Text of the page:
by Texas Homesteader
Well true to schedule the weather has turned hot here in Northeast Texas but thankfully the garden is still growing well. I’m pretty excited that I finally got to harvest my first tomatoes of the season.
Really there’s nothing more special than that first tomato plucked right off the plant, still warm from the sun. I also harvested jalapeno, onion and garlic at the same time, then came inside and made homemade salsa in just minutes. Love it!
I’ve never grown grapes before and I’m pretty excited to see a few bunches of Concord grapes showing up this year.
I planted heirloom green beans and they’re growing well though there’s nothing to harvest yet from the plants. Since these are vine beans and not the bush beans I’m used to I needed support for them. We incorporated some old electric-fence push poles and used baling twine for support. How’s THAT for using what you’ve got??
It’s working great and I weave the bean vines in/out of the strings as they grow. It not only lifts the vines off the ground for easier maintenance but the beans will be easier to see & harvest as well. Hey, I’m all about easier in the garden and it didn’t cost a cent to implement.
My yellow squash is doing well, although something is taking my plants one-by-one. I’ve been diligent eliminating squash bug eggs so there is not an onslaught of squash bugs killing the plants this year, so I don’t know what’s going on here. Maybe something digging underground? Hummm…
In the meantime we’re harvesting squash daily and still have plenty to share with neighbors and friends at church. I usually harvest enough to donate to a small retirement home in town as well, but sadly the center closed a week or so ago.
My miniature apple tree is also putting on a few apples. Although they’re still small and I’m only looking at maybe five or six apples overall, I’ve never harvested them before so I’m pretty excited about it.
Also growing like gangbusters are my jalapenos, pablanos and oregano. It’s now time for me to harvest my red potatoes, onions and garlic.
Be watching soon for a “Preserving The Harvest” post on how to preserve your garden’s garlic for future meals.
How is your garden doing?
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Our garden is doing well. We are having cooler than normal temperatures, so things seem to be producing late this year. ‘Love fresh veggies from the garden! -Marci @ Stone Cottage Adventures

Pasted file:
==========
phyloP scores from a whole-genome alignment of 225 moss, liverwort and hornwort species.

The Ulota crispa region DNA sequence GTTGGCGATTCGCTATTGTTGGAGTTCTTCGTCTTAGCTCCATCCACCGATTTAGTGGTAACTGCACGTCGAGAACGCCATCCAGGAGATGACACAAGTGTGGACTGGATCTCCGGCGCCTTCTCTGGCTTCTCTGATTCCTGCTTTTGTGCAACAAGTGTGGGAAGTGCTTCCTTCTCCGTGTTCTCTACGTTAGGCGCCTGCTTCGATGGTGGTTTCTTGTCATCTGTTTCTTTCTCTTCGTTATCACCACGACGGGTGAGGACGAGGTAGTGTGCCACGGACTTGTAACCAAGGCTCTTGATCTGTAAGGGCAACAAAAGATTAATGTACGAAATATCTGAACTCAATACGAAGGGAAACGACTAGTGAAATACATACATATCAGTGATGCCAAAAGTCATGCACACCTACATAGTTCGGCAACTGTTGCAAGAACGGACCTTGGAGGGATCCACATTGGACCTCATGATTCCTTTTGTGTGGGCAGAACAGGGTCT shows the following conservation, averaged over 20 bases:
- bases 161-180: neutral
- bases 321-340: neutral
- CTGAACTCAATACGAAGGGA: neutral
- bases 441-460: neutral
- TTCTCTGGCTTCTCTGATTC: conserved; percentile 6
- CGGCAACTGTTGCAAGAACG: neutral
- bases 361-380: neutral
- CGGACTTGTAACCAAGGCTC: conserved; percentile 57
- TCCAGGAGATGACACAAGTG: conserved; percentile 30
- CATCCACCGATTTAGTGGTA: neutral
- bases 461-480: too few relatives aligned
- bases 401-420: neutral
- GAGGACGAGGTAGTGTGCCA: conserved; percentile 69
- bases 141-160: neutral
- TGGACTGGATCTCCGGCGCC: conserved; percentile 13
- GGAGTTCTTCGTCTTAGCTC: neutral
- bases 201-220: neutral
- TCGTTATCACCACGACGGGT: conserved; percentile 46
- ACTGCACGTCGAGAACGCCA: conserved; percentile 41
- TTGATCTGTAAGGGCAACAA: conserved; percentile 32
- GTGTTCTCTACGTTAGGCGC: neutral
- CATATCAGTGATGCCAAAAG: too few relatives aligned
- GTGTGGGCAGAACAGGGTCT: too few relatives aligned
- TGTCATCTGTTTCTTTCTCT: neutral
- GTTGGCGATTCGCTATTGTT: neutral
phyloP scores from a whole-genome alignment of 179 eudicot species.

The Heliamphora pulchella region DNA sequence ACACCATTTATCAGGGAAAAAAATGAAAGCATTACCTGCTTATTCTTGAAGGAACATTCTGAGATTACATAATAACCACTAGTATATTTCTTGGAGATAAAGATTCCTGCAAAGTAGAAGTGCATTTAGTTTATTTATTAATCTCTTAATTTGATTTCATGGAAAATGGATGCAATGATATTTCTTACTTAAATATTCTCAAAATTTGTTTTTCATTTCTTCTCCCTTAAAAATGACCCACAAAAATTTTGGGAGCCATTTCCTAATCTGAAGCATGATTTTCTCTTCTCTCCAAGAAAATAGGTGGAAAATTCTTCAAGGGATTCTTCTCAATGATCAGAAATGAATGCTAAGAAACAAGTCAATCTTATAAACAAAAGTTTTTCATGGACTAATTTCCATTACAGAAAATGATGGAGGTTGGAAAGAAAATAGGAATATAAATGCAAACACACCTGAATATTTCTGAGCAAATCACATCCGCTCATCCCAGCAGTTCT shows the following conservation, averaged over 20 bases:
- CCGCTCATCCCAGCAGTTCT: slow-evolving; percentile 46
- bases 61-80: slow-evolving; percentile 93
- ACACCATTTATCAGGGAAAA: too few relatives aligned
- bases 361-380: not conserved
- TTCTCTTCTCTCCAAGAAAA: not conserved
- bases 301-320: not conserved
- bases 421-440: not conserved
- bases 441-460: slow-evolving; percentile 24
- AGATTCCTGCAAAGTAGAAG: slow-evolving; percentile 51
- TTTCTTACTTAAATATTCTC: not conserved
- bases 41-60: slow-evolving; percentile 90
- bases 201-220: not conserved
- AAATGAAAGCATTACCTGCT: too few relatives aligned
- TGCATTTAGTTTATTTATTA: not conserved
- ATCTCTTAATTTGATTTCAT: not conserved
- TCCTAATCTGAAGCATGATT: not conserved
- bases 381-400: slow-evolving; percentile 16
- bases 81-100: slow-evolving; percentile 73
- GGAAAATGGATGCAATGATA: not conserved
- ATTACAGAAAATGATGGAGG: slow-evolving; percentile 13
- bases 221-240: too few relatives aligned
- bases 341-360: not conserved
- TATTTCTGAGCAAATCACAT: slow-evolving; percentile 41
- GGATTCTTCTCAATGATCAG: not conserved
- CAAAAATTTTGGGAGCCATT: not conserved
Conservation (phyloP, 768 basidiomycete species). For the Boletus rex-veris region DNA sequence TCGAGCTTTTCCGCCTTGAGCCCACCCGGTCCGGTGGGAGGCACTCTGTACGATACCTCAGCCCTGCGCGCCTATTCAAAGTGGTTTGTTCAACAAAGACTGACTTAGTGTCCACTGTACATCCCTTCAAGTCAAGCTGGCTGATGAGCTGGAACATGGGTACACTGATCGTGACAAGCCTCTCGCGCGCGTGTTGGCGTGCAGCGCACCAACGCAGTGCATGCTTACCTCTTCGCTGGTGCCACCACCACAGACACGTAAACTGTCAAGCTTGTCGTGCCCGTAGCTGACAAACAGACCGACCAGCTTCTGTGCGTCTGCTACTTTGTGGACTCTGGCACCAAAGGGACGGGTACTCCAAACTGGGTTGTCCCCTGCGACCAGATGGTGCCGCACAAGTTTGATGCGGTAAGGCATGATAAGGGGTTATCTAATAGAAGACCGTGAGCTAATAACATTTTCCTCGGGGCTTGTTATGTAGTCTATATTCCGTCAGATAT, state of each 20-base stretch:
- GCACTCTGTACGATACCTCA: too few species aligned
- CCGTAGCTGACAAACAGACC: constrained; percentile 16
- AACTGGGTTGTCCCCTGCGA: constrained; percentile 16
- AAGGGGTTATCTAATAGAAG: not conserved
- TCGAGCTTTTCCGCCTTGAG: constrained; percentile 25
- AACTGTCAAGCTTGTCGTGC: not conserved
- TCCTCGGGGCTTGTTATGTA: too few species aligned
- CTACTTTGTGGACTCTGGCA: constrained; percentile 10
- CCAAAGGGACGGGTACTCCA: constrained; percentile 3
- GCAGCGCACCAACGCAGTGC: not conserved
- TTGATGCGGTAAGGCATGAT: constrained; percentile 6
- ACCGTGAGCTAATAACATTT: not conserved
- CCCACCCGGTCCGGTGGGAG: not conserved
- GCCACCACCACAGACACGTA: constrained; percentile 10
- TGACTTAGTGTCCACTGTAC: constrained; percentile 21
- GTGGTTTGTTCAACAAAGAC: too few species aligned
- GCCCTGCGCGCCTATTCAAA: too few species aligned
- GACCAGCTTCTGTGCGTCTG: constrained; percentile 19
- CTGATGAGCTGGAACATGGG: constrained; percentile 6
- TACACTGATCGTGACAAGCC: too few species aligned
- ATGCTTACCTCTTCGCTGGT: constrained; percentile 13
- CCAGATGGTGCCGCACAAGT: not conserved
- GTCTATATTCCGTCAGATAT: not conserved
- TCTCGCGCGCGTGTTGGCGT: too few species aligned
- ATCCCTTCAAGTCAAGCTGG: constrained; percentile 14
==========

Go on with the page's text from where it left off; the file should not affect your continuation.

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Ours is doing ok. We have some kale that won’t quit, and that makes me really happy. We’ve had some blossom drop though with our tomatoes and one of our cucumbers. I’m hoping our zucchini will do ok. We’ve planted a lot of it.
I’m glad you’re getting a few apples! Handy tip about the beans, and I hope they prove as easy to harvest as they look!!
Sam, I’m starting to get one or two beans now and they are very easy to see and reach so I’m pleased with the system. ~TxH~
Oh your garden is doing so well Tammy! Thank you for sharing it at the party this week. I am featuring it on my Facebook page and have pinned it to the You’re Gonna Love It Tuesday board on Pinterest 🙂
Wow that’s awesome Kathe – Thanks! ~TxH~
Your garden looks wonderful! I have always wanted to try growing grapes. Up here in Oregon we finally have temperatures that are getting the garden growing. Your produce looks beautiful! 🙂
Thank you April – what a sweet comment! ~TxH~
I just started two baby grapevines this year. One is alive and one is not BUT I had a concord grapevine years ago at my old place and I still remember how much the bees loved it and also how the entire house smelled like heaven when I was making grape juice! Enjoy! 🙂
Oh Debra, i can’t wait! ~TxH~
Your garden looks awesome! Mine is pathetic, but I live in the Pacific Northwest, so we don’t have the same hot weather as you do!
Rachel, if history stands true the garden will take a turn for the worst now that the triple digits are hitting with such frequency! ~TxH~
How exciting to have apples. We planted 2 trees this year so it will be a while before we have some.
I love this time of year, even though most of my time is spent preserving food. We’ve put up salsa, bread and butter pickles, canned and frozen corn, and tomato broth. We’ve also dehydrating tons of cherry tomatos to grind to use as seasoning in soups and rice. Today we’re going to see if the wild grapes are ready and if they are it’s jelly and juice making time.
Sounds like you’re certainly busy these days Angi. I dehydrated tomatoes last year for the first time and have been using it to thicken my garden salsa so all the juice isn’t wasted. I’ll certainly be dehydrating more this year! ~TxH~